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Spiritual Places in and Around New York CityPoint here for more book info
by Emily Squires and Len Belzer

Paraview Press, 2000
ISBN: 1-931044-03-1
Spirituality, 138 pp
Trade Paperback: $12.50

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From the book:

73 Spring Street, Suite 204, New York, NY 10012 
(between Broadway and Lafayette) 
Phone: (212) 343-1842 
Hours: Mon-Fri, Noon-8 p.m.; Sat-Sun , Noon-4 p.m. 

Excellence is a habit. You are what you repeatedly do.
-Don Donato Castelli, Scientist, Priest 

The underlying principle in Johrei is that through the practice of truth, virtue, and beauty in daily life, the three major sufferings of humanity-disease, conflict, and poverty-can be transformed into a state of health, peace and prosperity.

This small, friendly fellowship hall, located directly above the bustle of Spring Street, welcomes but never overpowers the visitor. Simple Sangetsu flower arrangements temper the spare Oriental feeling of natural wood and calligraphy on the walls. Sangetsu, one of the three practices of Johrei, attempts to bring out the hidden beauty of flowers, rather than imposing your will on their arrangement. Johrei uses this unique art form to balance human creativity with natural beauty.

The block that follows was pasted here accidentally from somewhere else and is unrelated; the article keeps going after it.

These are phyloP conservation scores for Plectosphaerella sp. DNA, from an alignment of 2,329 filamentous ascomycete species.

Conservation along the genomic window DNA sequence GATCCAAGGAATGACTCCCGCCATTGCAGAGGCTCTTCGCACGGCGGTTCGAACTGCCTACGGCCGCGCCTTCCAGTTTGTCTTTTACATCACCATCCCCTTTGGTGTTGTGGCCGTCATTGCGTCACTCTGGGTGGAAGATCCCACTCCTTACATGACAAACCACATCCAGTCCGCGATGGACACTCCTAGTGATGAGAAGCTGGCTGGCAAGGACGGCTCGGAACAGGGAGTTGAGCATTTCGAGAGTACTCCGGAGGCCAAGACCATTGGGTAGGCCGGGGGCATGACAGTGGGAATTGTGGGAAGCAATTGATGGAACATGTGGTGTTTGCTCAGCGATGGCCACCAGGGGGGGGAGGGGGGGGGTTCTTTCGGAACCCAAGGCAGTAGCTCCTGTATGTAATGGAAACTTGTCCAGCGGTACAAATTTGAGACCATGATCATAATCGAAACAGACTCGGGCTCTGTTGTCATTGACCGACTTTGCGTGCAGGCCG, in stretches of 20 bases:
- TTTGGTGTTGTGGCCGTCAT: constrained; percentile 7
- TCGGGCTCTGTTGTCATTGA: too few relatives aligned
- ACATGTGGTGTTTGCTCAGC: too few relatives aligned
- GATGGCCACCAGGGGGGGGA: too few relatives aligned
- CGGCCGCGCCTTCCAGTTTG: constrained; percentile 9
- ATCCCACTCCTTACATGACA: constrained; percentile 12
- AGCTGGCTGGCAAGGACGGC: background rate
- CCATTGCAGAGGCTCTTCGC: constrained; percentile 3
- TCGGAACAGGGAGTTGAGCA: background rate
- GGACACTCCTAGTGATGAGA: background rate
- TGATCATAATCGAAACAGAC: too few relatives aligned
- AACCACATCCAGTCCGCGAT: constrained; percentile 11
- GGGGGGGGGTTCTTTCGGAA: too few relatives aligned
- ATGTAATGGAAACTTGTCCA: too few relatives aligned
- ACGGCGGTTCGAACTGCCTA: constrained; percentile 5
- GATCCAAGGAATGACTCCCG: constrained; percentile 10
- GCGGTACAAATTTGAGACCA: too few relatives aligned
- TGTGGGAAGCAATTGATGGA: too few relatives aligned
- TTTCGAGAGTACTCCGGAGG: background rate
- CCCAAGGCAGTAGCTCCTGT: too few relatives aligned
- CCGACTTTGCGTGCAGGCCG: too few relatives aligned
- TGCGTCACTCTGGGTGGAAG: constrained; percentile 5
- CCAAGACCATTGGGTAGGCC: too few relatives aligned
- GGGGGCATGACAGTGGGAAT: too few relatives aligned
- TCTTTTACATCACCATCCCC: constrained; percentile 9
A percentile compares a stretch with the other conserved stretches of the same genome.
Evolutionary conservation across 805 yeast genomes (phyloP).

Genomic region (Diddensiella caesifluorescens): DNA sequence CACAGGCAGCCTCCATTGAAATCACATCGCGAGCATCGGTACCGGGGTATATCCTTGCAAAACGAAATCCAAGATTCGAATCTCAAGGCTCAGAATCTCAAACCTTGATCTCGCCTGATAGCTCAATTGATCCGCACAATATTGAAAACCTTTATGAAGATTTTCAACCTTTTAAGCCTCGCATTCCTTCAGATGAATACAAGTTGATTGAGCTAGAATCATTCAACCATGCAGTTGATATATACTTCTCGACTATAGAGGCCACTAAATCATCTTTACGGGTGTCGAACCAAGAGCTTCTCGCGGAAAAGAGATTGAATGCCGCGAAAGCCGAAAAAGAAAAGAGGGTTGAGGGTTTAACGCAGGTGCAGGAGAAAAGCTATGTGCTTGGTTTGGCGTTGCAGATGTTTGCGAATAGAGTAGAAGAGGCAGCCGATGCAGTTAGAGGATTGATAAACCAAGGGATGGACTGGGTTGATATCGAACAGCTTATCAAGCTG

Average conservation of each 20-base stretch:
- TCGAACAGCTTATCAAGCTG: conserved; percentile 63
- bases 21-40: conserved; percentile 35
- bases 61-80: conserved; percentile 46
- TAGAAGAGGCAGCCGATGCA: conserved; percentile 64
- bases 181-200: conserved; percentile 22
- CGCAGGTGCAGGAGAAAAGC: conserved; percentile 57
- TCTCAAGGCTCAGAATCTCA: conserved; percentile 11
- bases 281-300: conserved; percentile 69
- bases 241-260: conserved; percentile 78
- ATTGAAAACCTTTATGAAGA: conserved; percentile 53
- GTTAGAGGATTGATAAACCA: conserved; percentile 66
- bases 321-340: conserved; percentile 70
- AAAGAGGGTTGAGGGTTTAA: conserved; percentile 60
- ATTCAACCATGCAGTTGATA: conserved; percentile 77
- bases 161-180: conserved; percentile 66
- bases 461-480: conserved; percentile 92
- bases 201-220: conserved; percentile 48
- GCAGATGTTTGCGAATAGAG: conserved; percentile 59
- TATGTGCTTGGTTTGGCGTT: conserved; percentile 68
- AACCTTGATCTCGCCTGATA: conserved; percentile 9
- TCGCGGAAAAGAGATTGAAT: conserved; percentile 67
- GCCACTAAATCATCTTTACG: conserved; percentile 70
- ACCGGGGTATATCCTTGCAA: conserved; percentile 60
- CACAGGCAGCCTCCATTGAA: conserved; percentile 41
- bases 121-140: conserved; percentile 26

Johrei healing, the second practice, provides a path of service for its trained practitioners. They perform healings on anyone who asks. You sit across from a silent man or woman who directs spiritual energy toward you through their hands. Johrei followers believe this work activates a natural purifying process which promotes inner spiritual balance and eases physical, mental, and emotional stress. The session lasts about twenty minutes or so, and there is no physical contact. You may receive Johrei as often as you wish. It is offered free of charge, though donations are accepted.

We are least familiar with Nature Farming, the third aspect of Johrei practice, although it appears to adhere to the forward-thinking goals of growing healthful, organic food in an ecologically sustainable manner. 

The Johrei Fellowship was founded in 1935 by Japanese philosopher, poet, and artist Mokichi Okada. It is described as an international association of individuals from many countries, cultures and faiths, joined together in a common spiritual practice. In addition to healings, the center also offers courses on all of its practices. 

Copyright 2000 Emily Squires and Len Belzer

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